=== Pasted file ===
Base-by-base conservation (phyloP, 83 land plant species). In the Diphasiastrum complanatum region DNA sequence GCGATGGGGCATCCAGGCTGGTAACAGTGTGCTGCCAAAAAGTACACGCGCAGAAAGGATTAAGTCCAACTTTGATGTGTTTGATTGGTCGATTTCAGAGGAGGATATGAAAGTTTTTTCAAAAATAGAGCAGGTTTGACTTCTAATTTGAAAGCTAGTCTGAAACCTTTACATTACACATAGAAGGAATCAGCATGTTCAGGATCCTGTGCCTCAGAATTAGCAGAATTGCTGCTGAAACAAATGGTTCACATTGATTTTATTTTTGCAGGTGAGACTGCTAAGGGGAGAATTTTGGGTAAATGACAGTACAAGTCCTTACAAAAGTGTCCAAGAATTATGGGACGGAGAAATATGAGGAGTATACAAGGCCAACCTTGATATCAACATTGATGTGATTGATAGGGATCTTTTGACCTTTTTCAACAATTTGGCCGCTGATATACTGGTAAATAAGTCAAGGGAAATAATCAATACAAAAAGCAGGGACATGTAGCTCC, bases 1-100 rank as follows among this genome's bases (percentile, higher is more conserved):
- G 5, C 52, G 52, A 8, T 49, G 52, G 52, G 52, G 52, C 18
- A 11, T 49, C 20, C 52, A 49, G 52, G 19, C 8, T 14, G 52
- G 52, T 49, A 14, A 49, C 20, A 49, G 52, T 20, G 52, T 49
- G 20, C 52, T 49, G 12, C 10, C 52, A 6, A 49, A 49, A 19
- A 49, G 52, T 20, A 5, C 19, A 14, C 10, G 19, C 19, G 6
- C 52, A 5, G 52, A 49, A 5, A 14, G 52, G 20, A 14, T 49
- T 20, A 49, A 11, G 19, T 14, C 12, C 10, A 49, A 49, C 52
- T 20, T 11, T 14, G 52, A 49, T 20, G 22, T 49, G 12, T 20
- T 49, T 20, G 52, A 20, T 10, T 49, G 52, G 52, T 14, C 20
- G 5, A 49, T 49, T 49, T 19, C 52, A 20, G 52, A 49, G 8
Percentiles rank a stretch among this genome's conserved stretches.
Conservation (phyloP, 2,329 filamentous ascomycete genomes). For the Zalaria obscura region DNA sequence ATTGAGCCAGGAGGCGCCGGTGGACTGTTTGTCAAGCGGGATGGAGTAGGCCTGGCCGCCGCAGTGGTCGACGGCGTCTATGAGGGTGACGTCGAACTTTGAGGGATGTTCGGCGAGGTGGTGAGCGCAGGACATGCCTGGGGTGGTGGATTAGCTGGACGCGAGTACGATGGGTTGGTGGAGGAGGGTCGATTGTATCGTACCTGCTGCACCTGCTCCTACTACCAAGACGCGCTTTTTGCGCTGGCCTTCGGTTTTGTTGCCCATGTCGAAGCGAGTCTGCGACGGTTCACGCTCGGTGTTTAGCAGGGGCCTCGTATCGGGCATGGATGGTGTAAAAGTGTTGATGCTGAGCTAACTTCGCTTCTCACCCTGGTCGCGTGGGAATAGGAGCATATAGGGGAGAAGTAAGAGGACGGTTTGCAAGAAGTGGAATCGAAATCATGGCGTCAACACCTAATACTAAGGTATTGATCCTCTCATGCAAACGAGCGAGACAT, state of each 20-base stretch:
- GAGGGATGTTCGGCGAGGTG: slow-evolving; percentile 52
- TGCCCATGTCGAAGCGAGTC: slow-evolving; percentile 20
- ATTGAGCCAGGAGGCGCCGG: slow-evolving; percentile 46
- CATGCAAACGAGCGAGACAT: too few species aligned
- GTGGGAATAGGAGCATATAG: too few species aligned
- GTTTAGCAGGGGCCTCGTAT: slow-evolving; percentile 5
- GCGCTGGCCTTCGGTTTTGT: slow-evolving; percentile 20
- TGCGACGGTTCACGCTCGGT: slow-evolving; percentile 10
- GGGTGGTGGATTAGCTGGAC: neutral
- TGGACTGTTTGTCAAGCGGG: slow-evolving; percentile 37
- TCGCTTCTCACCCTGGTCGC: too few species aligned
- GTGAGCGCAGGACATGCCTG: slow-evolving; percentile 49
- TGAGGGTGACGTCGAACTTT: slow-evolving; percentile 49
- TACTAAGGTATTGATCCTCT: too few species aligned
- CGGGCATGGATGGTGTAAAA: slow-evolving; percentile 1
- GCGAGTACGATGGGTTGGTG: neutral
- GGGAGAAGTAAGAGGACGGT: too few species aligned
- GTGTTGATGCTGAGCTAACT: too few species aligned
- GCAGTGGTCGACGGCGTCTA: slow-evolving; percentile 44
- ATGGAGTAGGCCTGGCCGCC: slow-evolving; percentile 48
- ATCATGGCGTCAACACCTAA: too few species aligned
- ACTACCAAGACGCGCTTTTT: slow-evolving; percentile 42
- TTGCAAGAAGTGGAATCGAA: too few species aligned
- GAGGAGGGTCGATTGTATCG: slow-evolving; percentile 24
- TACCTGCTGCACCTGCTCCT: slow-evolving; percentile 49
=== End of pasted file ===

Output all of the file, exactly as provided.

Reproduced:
Base-by-base conservation (phyloP, 83 land plant species). In the Diphasiastrum complanatum region DNA sequence GCGATGGGGCATCCAGGCTGGTAACAGTGTGCTGCCAAAAAGTACACGCGCAGAAAGGATTAAGTCCAACTTTGATGTGTTTGATTGGTCGATTTCAGAGGAGGATATGAAAGTTTTTTCAAAAATAGAGCAGGTTTGACTTCTAATTTGAAAGCTAGTCTGAAACCTTTACATTACACATAGAAGGAATCAGCATGTTCAGGATCCTGTGCCTCAGAATTAGCAGAATTGCTGCTGAAACAAATGGTTCACATTGATTTTATTTTTGCAGGTGAGACTGCTAAGGGGAGAATTTTGGGTAAATGACAGTACAAGTCCTTACAAAAGTGTCCAAGAATTATGGGACGGAGAAATATGAGGAGTATACAAGGCCAACCTTGATATCAACATTGATGTGATTGATAGGGATCTTTTGACCTTTTTCAACAATTTGGCCGCTGATATACTGGTAAATAAGTCAAGGGAAATAATCAATACAAAAAGCAGGGACATGTAGCTCC, bases 1-100 rank as follows among this genome's bases (percentile, higher is more conserved):
- G 5, C 52, G 52, A 8, T 49, G 52, G 52, G 52, G 52, C 18
- A 11, T 49, C 20, C 52, A 49, G 52, G 19, C 8, T 14, G 52
- G 52, T 49, A 14, A 49, C 20, A 49, G 52, T 20, G 52, T 49
- G 20, C 52, T 49, G 12, C 10, C 52, A 6, A 49, A 49, A 19
- A 49, G 52, T 20, A 5, C 19, A 14, C 10, G 19, C 19, G 6
- C 52, A 5, G 52, A 49, A 5, A 14, G 52, G 20, A 14, T 49
- T 20, A 49, A 11, G 19, T 14, C 12, C 10, A 49, A 49, C 52
- T 20, T 11, T 14, G 52, A 49, T 20, G 22, T 49, G 12, T 20
- T 49, T 20, G 52, A 20, T 10, T 49, G 52, G 52, T 14, C 20
- G 5, A 49, T 49, T 49, T 19, C 52, A 20, G 52, A 49, G 8
Percentiles rank a stretch among this genome's conserved stretches.
Conservation (phyloP, 2,329 filamentous ascomycete genomes). For the Zalaria obscura region DNA sequence ATTGAGCCAGGAGGCGCCGGTGGACTGTTTGTCAAGCGGGATGGAGTAGGCCTGGCCGCCGCAGTGGTCGACGGCGTCTATGAGGGTGACGTCGAACTTTGAGGGATGTTCGGCGAGGTGGTGAGCGCAGGACATGCCTGGGGTGGTGGATTAGCTGGACGCGAGTACGATGGGTTGGTGGAGGAGGGTCGATTGTATCGTACCTGCTGCACCTGCTCCTACTACCAAGACGCGCTTTTTGCGCTGGCCTTCGGTTTTGTTGCCCATGTCGAAGCGAGTCTGCGACGGTTCACGCTCGGTGTTTAGCAGGGGCCTCGTATCGGGCATGGATGGTGTAAAAGTGTTGATGCTGAGCTAACTTCGCTTCTCACCCTGGTCGCGTGGGAATAGGAGCATATAGGGGAGAAGTAAGAGGACGGTTTGCAAGAAGTGGAATCGAAATCATGGCGTCAACACCTAATACTAAGGTATTGATCCTCTCATGCAAACGAGCGAGACAT, state of each 20-base stretch:
- GAGGGATGTTCGGCGAGGTG: slow-evolving; percentile 52
- TGCCCATGTCGAAGCGAGTC: slow-evolving; percentile 20
- ATTGAGCCAGGAGGCGCCGG: slow-evolving; percentile 46
- CATGCAAACGAGCGAGACAT: too few species aligned
- GTGGGAATAGGAGCATATAG: too few species aligned
- GTTTAGCAGGGGCCTCGTAT: slow-evolving; percentile 5
- GCGCTGGCCTTCGGTTTTGT: slow-evolving; percentile 20
- TGCGACGGTTCACGCTCGGT: slow-evolving; percentile 10
- GGGTGGTGGATTAGCTGGAC: neutral
- TGGACTGTTTGTCAAGCGGG: slow-evolving; percentile 37
- TCGCTTCTCACCCTGGTCGC: too few species aligned
- GTGAGCGCAGGACATGCCTG: slow-evolving; percentile 49
- TGAGGGTGACGTCGAACTTT: slow-evolving; percentile 49
- TACTAAGGTATTGATCCTCT: too few species aligned
- CGGGCATGGATGGTGTAAAA: slow-evolving; percentile 1
- GCGAGTACGATGGGTTGGTG: neutral
- GGGAGAAGTAAGAGGACGGT: too few species aligned
- GTGTTGATGCTGAGCTAACT: too few species aligned
- GCAGTGGTCGACGGCGTCTA: slow-evolving; percentile 44
- ATGGAGTAGGCCTGGCCGCC: slow-evolving; percentile 48
- ATCATGGCGTCAACACCTAA: too few species aligned
- ACTACCAAGACGCGCTTTTT: slow-evolving; percentile 42
- TTGCAAGAAGTGGAATCGAA: too few species aligned
- GAGGAGGGTCGATTGTATCG: slow-evolving; percentile 24
- TACCTGCTGCACCTGCTCCT: slow-evolving; percentile 49